Feeds

Subatomic nanoholograms smash 1-bit-per-atom barrier

What storage limit, says supersmall-me prof

High performance access to file storage

Imperceptibly tiny news from the world of nano-publishing today, as a new record has been set by American scientists for exceedingly small writing. Boffins at Stanford University say they have managed to write "SU" in letters smaller than atoms.

"We ended up with the smallest writing in history," says Hari Manoharan, Stanford assistant prof.

Stanford concept graphic indicating quantum electron interference holograms

The smallening

The letters were written by using a scanning tunnelling microscope in a vibration-proof basement lab to arrange carbon monoxide molecules on a copper sheet. This produced a sort of pinball table for electrons, in which they bounce about - occasionally flip-flopping between particle and wave form in typical capricious subatomic style. This produces standing interference patterns which can be varied by changing the design of the molecular carbon monoxide bumpers on the copper pinball layout.

According to the Stanford boffins, these electron patterns can act as holograms, storing information. Even better, a given layout can actually store many holograms, each to be read at a different electron wavelength. Manoharan and his nanohologram collaborator Chris Moon say it's difficult to properly express the size of their stacked S and U, but the equivalent would be 0.3 nanometres. This is sufficiently small that you could copy out the Encyclopaedia Britannica on the head of a pin not just once, but thousands of times over.

That has apparently snatched back the smallest-writing record for Stanford, which it lost to a group of IBM boffins who wrote their corporate initials in xenon atoms back in 1990. But huge clumsy xenon atoms are old hat, now - it's all about the new electron pinball nanohologram hotness. Manoharan and Moon believe that this science has broken down the barriers of information storage.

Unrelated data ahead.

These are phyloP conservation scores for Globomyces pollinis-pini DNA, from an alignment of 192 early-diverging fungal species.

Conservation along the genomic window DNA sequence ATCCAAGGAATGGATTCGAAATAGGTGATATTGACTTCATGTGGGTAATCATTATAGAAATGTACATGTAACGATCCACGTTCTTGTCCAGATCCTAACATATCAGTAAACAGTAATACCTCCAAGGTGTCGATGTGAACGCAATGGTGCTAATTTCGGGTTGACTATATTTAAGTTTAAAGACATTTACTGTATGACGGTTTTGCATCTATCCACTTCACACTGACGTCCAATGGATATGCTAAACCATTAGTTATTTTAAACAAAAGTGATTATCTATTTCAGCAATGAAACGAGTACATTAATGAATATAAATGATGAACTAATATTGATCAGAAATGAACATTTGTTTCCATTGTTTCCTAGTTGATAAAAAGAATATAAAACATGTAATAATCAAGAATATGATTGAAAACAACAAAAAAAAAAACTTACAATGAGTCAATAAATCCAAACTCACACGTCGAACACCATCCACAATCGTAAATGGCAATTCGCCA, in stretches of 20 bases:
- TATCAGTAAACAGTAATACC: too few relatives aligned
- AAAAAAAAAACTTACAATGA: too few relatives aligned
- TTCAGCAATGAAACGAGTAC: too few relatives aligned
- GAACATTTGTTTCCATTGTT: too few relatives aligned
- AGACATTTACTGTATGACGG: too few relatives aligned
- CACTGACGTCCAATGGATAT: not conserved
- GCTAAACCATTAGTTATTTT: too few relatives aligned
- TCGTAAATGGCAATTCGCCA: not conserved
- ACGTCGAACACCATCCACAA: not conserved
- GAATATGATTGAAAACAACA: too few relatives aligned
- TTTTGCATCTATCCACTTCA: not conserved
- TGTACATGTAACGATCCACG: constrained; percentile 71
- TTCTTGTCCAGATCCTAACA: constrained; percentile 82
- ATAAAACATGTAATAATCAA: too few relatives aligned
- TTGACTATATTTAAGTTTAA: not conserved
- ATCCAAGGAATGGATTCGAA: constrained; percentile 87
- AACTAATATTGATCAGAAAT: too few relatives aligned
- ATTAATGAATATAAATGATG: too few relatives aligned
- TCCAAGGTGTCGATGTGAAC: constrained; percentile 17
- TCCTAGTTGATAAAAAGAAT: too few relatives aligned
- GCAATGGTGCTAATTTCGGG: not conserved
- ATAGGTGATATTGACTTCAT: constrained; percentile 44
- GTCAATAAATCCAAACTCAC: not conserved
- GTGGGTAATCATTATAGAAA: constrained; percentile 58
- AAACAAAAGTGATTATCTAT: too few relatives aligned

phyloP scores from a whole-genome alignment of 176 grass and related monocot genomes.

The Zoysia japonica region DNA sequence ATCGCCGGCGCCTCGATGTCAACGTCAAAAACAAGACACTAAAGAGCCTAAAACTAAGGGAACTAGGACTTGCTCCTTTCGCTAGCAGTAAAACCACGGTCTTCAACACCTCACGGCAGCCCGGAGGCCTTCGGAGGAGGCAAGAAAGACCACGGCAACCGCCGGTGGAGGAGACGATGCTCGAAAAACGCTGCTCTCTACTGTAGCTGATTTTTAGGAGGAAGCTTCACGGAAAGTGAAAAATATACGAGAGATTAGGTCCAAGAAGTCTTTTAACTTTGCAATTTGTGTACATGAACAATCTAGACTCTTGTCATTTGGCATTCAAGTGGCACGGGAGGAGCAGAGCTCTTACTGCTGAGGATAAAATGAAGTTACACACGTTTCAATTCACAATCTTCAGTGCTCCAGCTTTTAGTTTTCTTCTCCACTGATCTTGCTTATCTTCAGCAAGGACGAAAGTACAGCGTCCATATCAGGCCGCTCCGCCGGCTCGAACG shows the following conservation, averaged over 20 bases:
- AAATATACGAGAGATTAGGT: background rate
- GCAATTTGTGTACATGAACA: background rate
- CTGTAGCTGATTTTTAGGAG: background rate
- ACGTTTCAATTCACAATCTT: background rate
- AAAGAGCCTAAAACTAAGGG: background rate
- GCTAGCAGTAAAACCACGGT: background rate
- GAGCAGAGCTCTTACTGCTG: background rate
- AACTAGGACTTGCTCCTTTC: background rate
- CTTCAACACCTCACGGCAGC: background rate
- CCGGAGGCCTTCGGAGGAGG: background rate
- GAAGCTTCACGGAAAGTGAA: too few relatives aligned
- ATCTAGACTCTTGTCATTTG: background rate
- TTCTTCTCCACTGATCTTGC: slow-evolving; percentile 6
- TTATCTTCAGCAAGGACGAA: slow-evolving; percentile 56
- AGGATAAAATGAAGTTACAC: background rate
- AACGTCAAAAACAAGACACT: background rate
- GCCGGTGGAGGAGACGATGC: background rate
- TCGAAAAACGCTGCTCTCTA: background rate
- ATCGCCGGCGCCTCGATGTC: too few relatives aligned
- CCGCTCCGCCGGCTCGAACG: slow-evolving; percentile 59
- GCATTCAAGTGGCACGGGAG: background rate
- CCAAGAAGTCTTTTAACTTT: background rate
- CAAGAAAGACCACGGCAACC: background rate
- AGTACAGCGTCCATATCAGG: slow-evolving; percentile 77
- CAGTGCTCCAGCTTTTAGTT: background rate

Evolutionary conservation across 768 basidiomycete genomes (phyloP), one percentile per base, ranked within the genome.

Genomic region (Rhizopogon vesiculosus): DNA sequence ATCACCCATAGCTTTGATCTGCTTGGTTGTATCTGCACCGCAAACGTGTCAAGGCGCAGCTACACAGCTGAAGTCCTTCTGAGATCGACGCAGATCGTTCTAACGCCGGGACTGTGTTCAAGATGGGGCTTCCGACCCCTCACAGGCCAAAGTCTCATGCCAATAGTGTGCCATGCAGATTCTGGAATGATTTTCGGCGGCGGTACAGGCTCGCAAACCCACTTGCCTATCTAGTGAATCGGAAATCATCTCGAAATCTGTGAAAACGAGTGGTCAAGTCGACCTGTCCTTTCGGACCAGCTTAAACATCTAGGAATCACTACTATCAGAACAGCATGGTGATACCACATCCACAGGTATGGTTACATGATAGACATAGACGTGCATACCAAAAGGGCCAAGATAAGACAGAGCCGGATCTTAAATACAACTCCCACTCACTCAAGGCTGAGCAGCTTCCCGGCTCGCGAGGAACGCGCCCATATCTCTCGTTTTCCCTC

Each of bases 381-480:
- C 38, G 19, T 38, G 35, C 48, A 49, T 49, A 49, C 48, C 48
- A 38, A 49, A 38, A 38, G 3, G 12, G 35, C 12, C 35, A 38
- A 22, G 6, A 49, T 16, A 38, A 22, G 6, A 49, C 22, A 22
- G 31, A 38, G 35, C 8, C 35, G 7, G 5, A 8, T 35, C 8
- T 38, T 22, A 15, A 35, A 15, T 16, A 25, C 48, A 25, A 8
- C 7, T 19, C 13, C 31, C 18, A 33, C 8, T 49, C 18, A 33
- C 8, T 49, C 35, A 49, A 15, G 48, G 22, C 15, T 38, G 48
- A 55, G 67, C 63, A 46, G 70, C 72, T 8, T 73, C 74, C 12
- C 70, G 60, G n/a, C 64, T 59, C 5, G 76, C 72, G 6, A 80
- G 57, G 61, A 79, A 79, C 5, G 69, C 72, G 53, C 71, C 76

"In this experiment we've stored some 35 bits per electron to encode each letter," says the prof, "and we write the letters so small that the bits that comprise them are subatomic in size. So one bit per atom is no longer the limit for information density. There's a grand new horizon below that, in the subatomic regime. Indeed, there's even more room at the bottom than we ever imagined."

There's a layman's-level vid on YouTube, here, for those who'd like to know more and have vid-friendly networks:

Or for those who take their hard sums straight and have a subscription to Nature Nanotechnology, Manoharan, Moon and their co-authors have published a paper titled Quantum Holographic Encoding in a Two-Dimensional Electron Gas here (doi:10.1038/news.2009.54). ®

High performance access to file storage

More from The Register

next story
Video games make you NASTY AND VIOLENT
Especially if you are bad at them and keep losing
Russian deputy PM: 'We are coming to the Moon FOREVER'
Plans to annex Earth's satellite with permanent base by 2030
Solar-powered aircraft unveiled for round-the-world flight
It's going to be a slow and sleepy flight for the pilots
LOHAN's Punch and Judy show relaunches Thursday
Weather looking good for second pop at test flights
Discovery time for 200m WONDER MATERIALS shaved from 4 MILLENNIA... to 4 years
Alloy, Alloy: Boffins in speed-classification breakthrough
India's GPS alternative launches second satellite
Closed satnav system due to have all seven birds aloft by 2016
Curiosity finds not-very-Australian-shaped rock on Mars
File under 'messianic pastries' and move on, people
Top Secret US payload launched into space successfully
Clandestine NRO spacecraft sets off on its unknown mission
prev story

Whitepapers

Mainstay ROI - Does application security pay?
In this whitepaper learn how you and your enterprise might benefit from better software security.
Five 3D headsets to be won!
We were so impressed by the Durovis Dive headset we’ve asked the company to give some away to Reg readers.
3 Big data security analytics techniques
Applying these Big Data security analytics techniques can help you make your business safer by detecting attacks early, before significant damage is done.
The benefits of software based PBX
Why you should break free from your proprietary PBX and how to leverage your existing server hardware.
Mobile application security study
Download this report to see the alarming realities regarding the sheer number of applications vulnerable to attack, as well as the most common and easily addressable vulnerability errors.